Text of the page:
A cheesy disappointment

Driving through this part of Victoria I’ve seen a lot of cattle country, with fields alternating largely between Angus and Holstein herds (or beef and dairy cows, for the non-farmers amongst you).

Like a lot of the state I’ve seen already, the rolling hills around here are more than a little reminiscent of parts of the UK and the cows are obviosuly more than happy being raised on a pasture-based system.

Victoria

Producers in this part of the country seem to be a bit better at promoting regional, branded proiduce than in the rest of Australia, and every few kilometres there are signs advertising local dairies and cheeses for sale.

Having consulted my trusty guidebook (which has so far rubbished every place I’ve enjoyed visiting), I stopped off at its reccommendation, Allansford Cheese World.

Cheese World is on the very edge of Warrnambool and sits opposite Warrnambool dairy, which has been producing cheese and other dairy products for over a century.

Having been repeatedly told by other Aussies that farmers in this state have regional food promotion down to a fine art, I was prepared to be blown away by this cheese-based tourist destination. I mean, with such an over-blown name, it had to be amazing, right?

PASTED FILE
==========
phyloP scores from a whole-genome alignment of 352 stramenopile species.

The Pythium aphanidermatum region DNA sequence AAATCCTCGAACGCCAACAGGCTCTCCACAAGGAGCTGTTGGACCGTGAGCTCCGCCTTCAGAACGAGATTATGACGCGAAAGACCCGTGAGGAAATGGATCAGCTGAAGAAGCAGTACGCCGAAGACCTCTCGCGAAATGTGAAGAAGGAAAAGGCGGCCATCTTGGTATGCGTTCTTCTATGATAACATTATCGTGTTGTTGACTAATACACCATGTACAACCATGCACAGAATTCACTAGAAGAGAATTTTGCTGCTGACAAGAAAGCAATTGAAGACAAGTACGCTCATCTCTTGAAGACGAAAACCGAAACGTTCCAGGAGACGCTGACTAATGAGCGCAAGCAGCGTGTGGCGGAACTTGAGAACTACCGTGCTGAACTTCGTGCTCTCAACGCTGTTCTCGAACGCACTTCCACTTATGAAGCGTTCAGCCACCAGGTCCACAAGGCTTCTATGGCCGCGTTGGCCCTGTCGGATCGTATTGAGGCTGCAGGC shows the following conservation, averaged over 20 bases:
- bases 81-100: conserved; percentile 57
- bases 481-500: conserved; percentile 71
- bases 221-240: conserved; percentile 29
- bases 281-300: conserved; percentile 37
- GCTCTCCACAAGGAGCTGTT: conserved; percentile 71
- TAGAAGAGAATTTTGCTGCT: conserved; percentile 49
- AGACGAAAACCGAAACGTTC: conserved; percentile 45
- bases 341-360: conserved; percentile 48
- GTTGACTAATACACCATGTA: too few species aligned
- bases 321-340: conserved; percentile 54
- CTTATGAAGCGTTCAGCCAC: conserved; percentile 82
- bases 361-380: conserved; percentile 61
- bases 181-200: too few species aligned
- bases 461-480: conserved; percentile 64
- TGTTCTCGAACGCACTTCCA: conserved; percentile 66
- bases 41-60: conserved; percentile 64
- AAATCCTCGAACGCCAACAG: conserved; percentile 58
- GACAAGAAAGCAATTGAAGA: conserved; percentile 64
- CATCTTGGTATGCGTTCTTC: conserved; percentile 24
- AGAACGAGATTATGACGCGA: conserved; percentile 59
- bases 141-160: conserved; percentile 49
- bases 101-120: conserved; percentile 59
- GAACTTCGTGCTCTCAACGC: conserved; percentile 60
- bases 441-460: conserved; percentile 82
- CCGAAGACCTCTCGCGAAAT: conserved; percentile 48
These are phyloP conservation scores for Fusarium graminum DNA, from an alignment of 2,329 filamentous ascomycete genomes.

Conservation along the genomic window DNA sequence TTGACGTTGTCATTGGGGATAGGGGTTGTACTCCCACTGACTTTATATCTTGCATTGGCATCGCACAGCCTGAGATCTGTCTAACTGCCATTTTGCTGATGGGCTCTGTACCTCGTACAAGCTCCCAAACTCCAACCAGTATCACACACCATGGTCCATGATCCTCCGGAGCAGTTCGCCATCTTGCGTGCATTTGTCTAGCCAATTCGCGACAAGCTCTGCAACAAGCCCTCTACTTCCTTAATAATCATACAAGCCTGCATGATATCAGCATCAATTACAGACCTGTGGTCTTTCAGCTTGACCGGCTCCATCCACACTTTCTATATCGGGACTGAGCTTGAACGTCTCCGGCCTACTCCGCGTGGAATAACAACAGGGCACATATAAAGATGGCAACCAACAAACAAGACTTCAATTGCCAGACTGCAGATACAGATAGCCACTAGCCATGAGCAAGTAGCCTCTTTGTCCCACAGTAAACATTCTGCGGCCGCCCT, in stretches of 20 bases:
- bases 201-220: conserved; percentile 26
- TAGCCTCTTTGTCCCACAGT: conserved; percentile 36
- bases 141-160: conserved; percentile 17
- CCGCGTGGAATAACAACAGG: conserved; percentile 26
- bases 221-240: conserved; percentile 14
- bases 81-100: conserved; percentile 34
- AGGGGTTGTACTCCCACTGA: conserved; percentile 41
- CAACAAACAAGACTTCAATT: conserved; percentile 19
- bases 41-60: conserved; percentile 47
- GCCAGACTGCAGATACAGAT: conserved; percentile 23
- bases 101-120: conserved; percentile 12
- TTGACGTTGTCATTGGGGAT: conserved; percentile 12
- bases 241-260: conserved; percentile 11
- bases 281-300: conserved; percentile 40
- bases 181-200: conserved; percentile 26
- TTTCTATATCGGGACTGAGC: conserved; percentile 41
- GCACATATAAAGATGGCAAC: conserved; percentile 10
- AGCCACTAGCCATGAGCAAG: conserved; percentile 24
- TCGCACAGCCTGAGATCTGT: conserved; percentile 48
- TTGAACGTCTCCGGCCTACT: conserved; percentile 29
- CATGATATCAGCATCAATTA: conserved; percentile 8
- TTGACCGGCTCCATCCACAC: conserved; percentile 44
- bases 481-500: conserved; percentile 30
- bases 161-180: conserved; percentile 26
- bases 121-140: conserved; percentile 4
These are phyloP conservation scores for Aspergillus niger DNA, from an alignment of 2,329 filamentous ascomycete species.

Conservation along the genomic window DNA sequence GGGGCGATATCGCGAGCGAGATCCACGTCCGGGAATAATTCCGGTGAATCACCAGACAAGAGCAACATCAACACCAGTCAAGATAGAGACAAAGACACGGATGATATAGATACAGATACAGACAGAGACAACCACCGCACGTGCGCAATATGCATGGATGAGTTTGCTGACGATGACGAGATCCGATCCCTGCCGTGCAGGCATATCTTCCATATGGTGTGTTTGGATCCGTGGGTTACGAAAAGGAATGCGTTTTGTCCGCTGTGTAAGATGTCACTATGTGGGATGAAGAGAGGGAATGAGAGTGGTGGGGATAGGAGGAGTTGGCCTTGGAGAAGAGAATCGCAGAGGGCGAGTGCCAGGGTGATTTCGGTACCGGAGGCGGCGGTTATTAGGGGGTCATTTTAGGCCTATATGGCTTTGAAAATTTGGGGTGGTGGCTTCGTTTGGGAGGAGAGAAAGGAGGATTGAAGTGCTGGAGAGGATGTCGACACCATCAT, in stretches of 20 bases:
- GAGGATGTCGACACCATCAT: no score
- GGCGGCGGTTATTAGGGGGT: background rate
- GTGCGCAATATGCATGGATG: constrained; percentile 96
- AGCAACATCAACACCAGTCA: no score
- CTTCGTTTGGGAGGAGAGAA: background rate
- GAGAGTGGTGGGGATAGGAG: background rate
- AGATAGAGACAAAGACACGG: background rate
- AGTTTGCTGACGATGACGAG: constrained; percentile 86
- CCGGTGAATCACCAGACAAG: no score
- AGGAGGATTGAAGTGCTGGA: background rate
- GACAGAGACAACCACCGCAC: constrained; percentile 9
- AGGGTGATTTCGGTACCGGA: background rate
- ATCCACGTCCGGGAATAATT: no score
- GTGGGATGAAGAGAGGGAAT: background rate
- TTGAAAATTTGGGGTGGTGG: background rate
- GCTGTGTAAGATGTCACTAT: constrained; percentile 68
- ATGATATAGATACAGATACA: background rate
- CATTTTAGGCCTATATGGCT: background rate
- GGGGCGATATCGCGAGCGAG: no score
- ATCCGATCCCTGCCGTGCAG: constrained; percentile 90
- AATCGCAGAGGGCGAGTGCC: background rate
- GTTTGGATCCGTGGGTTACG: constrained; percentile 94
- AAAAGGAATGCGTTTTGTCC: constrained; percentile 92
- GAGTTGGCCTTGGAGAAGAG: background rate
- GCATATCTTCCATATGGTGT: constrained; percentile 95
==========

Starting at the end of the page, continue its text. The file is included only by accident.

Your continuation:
Erm, right.

Cheese World

I’m not entirely sure why the Cheeseworld museum had a load of old furniture in it, why the giftshop sold a range of dairy-free biscuits or why there was no mention of cheese production, cows or the region’s dairy industry in the place.

It’s a shame that having gone to all the effort of promoting the place with fancy signage, flags and a huge building that the content was so dodgy. I doubt anyone visiting the place would have come away thinking they had been taught anything about cheese-making, or that they’d particularly want to call in to another cheese-making enterprise again.

To promote brands and regionality obviously requires a huge investment of time, effort and capital, and for me places like this raise questions over whether it’s worth doing at all if it’s not done properly. It’s certainly making me rethink my criticsms over Aussie farmers and their poor use of regional branding anyway.

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